Safari guiding essentials: the spotlight


Celia the Spotlight

I’ve got a new toy! And I’m really looking forward to testing it out. Any guide will tell you about the constant struggles they have with spotlights on their safaris. It’s like war. Us vs. Them. And they almost always win and leave us in the dark. Literally.

It’s like they’re determined to not work. They have many tactics they employ to meet this end.

Their cords get broken and need to be re-attached, their bulbs or switches break and need to be replaced. Only to break again almost immediately. Then the red filters go missing. Like, who would want to steal a red filter? But at the last lodge I worked at, it happened ALL THE TIME. There’s someone living near Pilanesburg game reserve with a giant box full of little plastic red filters (um, R475 a pop to replace) that they just don’t know what to do with. How about just not stealing them in the first place? It’s some great conspiracy between the theives and the spotlights themselves. 

But sometimes (rarely) the problem isn’t the spotlight. Where I am now, the lodge is pretty unique in having a set of good quality, near flawless spotlights; but in this never ending war, the vehicle fuses simply can’t always cope with all that awesomeness. There’s got to be a trade off. The spotlights make it that way.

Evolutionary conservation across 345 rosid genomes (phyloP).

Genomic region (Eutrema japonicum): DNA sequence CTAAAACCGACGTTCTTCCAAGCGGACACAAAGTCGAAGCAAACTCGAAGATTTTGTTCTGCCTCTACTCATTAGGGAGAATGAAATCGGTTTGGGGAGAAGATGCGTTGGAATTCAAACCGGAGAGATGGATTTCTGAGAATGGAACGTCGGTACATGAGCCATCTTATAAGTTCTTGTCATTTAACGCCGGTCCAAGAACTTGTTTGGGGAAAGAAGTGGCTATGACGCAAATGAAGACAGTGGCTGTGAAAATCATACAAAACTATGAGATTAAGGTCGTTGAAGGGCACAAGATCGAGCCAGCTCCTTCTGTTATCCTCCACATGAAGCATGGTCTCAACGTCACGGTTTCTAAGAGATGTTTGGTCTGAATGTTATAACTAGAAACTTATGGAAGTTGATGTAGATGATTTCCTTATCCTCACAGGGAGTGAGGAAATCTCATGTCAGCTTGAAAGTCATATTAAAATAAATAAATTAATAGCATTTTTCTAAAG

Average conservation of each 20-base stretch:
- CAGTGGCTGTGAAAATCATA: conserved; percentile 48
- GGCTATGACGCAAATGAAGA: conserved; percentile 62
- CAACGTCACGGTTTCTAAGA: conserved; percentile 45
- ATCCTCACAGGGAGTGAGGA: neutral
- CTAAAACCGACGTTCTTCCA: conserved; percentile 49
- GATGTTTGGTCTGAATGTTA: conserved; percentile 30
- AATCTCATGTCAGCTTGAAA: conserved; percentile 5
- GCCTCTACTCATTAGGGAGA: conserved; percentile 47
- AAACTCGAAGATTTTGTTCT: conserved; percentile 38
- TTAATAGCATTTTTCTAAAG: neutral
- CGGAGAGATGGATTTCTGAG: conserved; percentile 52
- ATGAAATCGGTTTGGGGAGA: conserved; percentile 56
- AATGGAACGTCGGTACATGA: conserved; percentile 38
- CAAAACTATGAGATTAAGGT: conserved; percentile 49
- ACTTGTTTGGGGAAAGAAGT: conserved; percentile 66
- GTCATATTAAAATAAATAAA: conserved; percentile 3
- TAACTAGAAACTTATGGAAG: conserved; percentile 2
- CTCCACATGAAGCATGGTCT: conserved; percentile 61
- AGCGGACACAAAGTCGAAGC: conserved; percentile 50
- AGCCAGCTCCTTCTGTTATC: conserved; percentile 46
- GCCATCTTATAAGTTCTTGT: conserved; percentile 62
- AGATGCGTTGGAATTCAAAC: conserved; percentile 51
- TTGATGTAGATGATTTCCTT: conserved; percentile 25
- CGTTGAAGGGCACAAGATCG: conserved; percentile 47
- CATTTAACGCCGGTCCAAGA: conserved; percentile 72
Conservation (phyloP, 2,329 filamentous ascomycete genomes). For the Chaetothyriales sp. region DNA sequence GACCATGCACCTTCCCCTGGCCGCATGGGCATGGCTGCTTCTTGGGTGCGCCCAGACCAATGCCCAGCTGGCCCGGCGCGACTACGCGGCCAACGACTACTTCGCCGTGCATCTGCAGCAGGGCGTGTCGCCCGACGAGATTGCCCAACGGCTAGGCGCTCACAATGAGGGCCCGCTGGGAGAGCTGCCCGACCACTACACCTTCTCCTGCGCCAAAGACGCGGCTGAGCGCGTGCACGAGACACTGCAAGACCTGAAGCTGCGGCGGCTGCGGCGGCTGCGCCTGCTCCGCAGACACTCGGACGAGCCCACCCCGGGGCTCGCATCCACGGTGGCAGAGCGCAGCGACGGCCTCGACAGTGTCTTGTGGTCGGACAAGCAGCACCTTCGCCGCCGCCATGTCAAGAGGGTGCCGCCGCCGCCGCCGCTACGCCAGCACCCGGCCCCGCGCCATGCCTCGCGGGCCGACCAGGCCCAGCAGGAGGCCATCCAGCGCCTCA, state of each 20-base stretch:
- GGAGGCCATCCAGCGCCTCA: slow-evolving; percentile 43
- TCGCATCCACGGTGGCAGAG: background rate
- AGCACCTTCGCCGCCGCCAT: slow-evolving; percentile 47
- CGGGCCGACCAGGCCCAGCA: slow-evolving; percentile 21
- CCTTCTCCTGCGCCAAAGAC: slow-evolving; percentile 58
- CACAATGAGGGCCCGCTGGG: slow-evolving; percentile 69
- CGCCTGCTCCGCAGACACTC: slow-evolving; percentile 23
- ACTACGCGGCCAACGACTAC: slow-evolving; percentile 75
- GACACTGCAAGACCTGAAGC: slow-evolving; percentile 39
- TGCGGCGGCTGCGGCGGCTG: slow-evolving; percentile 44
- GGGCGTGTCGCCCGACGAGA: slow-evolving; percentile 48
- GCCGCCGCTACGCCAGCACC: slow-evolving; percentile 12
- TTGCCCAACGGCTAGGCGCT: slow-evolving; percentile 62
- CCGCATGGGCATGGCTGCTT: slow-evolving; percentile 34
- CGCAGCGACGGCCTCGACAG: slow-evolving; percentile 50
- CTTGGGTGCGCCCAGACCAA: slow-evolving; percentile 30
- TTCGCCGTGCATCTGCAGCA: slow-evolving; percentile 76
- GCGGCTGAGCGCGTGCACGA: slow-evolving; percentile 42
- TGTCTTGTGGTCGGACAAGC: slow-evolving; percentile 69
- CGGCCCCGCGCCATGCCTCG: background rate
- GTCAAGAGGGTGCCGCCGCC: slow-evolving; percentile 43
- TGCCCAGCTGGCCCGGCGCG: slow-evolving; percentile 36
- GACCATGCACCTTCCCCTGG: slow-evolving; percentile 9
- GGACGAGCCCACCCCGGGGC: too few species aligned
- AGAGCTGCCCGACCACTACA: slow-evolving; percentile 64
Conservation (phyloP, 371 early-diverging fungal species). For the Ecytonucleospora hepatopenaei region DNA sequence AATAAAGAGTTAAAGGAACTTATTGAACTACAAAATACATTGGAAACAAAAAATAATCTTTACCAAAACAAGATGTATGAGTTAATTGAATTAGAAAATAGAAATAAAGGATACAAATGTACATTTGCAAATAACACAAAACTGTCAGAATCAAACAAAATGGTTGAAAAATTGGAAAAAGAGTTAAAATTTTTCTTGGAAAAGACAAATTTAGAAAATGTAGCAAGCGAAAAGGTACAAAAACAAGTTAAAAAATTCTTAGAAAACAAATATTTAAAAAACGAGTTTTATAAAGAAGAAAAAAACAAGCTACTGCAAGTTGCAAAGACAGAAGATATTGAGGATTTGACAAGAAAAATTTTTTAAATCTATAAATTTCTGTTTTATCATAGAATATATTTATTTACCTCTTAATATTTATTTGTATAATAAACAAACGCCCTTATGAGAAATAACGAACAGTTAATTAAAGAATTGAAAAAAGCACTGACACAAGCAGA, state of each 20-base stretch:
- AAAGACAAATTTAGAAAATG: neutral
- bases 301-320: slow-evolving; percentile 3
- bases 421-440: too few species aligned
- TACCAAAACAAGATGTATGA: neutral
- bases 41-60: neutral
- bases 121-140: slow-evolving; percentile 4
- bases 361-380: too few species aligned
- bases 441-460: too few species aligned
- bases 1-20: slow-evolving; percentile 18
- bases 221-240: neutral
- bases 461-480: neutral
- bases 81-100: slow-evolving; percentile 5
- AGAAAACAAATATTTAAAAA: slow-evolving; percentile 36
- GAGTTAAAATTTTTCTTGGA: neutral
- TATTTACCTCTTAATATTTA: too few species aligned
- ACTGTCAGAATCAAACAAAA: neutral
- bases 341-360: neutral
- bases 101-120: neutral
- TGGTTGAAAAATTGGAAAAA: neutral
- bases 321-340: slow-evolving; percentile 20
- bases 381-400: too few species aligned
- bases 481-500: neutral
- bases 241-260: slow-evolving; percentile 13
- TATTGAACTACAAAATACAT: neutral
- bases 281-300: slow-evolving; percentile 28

All of these faults wouldn’t be much  bother if they happened occasionally, but in my years and years of guiding I’ve found these nightly spotlight problems to happen all the time. On a near-daily basis. It’s stressful! Darn you, spotlights. Darn you all.

And I hope I’ve eliminated that stress with my new investment:

Meet Celia; a lovely new LED, cordless, rechargeable spotlight. Love, joy and bliss.

Celia will find me animals. And she’s under my full control. She won’t break. And she’ll be locked up in my room where she can’t be influenced by other, naughtier spotlights.

Celia’s coming out with me tonight on game drive and I’ll give a full review at some point in the future once she’s been given a real workout in tough conditions.

Until then, what do you guys think about spotlights on safari? I’ve been surprised but happy to have had a few sets of guests in the past months who have requested that we don’t use one, because it isn’t fair to the animals. It really got me thinking again about safari ethics. Thoughts? Nocturnal animals: light ’em up or just let them be?


The red filter: one stupidly expensive peice of plastic. But totally necessary for ethical up-close animal viewing at night…


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